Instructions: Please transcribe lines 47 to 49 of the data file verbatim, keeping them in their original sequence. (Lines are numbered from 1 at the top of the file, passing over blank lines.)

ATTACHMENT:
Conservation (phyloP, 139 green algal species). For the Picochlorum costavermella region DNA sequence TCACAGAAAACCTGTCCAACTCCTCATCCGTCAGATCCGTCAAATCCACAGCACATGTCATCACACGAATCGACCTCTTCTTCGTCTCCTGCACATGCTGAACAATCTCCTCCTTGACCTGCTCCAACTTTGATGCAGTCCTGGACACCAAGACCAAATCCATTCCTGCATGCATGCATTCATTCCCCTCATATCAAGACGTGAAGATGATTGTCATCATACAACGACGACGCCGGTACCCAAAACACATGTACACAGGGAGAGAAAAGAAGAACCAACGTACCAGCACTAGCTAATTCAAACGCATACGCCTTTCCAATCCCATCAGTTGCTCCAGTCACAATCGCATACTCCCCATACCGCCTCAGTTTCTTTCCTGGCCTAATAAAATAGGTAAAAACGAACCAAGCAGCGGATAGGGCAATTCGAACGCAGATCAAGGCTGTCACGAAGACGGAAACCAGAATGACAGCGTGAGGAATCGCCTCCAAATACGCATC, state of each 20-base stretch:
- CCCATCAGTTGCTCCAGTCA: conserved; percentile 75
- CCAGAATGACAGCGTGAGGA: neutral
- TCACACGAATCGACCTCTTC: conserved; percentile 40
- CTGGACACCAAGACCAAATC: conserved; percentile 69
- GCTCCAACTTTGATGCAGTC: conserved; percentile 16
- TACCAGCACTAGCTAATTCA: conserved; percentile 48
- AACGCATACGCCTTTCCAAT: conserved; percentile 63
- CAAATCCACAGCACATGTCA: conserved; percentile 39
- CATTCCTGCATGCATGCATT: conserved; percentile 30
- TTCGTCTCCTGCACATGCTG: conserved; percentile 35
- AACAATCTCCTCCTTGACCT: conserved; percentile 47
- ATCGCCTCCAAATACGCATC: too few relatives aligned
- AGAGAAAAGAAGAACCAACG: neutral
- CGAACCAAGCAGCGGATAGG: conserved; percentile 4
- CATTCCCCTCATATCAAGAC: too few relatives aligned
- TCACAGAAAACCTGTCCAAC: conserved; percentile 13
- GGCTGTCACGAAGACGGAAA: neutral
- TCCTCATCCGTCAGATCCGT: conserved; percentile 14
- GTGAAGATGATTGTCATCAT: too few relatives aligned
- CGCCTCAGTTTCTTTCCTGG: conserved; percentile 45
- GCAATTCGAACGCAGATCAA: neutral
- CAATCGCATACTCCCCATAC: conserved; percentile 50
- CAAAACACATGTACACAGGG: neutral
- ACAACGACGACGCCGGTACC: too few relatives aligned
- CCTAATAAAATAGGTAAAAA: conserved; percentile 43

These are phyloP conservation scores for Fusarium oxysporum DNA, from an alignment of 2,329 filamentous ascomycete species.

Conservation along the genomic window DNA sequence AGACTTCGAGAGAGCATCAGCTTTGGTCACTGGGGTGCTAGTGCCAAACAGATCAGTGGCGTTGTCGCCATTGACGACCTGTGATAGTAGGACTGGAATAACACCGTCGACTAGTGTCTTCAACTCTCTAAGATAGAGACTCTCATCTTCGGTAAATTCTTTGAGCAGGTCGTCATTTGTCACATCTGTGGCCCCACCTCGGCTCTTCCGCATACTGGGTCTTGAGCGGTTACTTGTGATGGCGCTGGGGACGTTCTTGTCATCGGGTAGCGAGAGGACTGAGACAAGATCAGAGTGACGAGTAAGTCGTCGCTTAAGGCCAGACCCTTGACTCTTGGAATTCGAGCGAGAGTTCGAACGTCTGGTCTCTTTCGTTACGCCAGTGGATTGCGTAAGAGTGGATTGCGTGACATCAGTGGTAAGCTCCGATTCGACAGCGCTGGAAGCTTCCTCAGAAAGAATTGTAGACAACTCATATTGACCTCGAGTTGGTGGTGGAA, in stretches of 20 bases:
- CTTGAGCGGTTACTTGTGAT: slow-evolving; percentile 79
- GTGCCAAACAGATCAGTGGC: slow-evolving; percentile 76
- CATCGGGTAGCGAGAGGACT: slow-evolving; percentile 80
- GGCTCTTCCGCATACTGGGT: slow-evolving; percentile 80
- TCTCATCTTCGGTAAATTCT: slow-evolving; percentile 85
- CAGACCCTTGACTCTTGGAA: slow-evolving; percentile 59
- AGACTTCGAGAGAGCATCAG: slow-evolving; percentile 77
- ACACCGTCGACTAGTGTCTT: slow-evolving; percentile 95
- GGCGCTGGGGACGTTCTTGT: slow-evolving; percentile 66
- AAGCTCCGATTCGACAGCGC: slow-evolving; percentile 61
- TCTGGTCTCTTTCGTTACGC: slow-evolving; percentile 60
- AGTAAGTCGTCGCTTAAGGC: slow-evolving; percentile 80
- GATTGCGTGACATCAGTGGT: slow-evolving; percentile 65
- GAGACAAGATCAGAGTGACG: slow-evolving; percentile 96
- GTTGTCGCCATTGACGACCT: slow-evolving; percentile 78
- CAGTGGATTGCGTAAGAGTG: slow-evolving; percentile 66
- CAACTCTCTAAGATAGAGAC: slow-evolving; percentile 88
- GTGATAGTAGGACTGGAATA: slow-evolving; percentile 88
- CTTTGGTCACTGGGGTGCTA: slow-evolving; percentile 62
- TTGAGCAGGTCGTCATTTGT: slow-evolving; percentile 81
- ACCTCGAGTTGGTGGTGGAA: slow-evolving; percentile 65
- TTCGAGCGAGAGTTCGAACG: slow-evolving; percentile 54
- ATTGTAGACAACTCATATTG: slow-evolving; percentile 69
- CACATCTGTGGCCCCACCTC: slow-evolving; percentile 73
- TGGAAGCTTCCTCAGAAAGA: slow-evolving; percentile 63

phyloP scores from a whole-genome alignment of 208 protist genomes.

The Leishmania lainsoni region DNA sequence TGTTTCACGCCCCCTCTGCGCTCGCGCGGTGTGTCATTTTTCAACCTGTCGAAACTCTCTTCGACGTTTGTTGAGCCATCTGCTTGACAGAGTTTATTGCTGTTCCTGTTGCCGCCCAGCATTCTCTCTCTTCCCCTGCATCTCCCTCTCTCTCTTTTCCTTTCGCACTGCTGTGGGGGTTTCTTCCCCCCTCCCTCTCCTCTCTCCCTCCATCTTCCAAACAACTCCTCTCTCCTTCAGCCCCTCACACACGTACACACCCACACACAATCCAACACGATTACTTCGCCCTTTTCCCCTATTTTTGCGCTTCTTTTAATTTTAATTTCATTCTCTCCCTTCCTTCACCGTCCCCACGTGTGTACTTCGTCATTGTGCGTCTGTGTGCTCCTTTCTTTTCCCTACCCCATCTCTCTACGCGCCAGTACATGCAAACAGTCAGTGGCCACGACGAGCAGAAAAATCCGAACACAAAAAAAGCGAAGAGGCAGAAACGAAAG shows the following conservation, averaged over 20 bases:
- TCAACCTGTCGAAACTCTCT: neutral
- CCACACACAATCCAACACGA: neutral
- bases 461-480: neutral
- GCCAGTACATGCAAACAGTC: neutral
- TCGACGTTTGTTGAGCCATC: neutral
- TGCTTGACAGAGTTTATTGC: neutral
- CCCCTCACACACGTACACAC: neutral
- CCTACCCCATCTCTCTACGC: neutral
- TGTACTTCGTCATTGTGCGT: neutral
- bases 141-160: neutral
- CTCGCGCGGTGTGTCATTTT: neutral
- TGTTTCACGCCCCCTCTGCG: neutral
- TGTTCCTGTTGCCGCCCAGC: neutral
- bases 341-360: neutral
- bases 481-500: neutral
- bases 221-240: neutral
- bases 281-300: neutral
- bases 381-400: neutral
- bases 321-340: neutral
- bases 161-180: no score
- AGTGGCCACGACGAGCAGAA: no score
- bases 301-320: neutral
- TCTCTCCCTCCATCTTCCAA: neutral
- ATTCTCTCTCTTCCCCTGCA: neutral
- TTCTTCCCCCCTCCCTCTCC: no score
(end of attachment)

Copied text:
- CTTTGGTCACTGGGGTGCTA: slow-evolving; percentile 62
- TTGAGCAGGTCGTCATTTGT: slow-evolving; percentile 81
- ACCTCGAGTTGGTGGTGGAA: slow-evolving; percentile 65